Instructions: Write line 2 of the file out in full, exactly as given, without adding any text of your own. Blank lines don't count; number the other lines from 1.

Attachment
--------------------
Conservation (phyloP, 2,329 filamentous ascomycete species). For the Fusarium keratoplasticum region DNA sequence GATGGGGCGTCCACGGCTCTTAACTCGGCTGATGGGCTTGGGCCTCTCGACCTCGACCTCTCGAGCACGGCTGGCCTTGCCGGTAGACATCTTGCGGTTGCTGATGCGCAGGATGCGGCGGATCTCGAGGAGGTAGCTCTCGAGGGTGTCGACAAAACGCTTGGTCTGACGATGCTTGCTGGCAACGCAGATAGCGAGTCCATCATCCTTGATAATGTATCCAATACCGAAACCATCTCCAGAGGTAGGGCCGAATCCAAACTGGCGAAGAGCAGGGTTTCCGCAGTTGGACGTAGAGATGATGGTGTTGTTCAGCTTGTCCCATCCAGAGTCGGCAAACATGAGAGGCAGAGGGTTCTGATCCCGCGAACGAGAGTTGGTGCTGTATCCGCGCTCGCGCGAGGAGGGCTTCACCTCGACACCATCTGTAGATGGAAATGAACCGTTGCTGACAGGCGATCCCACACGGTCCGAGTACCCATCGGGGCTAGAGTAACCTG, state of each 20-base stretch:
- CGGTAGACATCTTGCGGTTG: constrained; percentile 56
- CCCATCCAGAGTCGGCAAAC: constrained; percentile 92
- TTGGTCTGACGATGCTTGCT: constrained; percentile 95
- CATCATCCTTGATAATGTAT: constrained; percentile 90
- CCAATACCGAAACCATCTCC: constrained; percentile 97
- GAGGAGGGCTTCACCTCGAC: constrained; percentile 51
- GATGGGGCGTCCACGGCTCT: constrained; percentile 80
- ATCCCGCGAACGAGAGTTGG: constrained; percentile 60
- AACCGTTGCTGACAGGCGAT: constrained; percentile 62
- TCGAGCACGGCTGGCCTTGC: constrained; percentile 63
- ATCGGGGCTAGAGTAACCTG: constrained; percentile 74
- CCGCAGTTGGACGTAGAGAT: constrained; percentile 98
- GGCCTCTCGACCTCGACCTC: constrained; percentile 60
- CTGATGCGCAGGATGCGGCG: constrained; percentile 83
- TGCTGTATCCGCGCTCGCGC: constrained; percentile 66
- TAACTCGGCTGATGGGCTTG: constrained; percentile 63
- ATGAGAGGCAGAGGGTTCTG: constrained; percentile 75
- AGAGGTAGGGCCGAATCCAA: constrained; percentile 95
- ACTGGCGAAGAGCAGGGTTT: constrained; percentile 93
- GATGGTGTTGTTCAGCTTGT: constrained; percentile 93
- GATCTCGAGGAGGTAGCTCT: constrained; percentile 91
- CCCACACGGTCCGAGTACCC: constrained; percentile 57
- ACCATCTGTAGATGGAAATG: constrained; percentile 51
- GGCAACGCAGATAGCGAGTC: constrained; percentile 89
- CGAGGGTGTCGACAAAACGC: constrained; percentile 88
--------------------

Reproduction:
- CGGTAGACATCTTGCGGTTG: constrained; percentile 56